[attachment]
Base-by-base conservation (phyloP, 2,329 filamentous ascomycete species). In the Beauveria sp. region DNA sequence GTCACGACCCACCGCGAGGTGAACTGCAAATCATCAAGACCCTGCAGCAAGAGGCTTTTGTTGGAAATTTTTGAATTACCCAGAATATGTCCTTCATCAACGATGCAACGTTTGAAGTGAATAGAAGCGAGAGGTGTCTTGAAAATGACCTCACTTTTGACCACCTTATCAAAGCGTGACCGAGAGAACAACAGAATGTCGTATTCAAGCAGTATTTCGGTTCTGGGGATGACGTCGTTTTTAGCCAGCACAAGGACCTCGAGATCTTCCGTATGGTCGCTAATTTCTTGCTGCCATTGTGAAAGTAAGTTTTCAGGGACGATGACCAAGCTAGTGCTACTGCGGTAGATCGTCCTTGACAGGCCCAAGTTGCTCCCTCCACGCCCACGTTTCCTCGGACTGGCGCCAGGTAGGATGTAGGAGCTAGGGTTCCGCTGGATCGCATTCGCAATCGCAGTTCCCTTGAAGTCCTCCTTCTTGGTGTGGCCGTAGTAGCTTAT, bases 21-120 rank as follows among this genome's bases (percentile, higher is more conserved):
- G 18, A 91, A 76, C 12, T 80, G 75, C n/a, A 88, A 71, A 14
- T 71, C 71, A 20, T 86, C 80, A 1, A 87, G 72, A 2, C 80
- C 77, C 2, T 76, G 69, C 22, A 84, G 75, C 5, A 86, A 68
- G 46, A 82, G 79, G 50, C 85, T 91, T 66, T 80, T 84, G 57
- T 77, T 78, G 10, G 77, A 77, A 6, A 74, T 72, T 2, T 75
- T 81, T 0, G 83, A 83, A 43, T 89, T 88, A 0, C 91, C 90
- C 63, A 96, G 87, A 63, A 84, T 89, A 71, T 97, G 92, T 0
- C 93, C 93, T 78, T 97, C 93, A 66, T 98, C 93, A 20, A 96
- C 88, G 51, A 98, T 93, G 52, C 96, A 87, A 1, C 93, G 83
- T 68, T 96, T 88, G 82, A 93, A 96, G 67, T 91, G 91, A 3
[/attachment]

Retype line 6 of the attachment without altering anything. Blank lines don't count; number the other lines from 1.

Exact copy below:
- T 77, T 78, G 10, G 77, A 77, A 6, A 74, T 72, T 2, T 75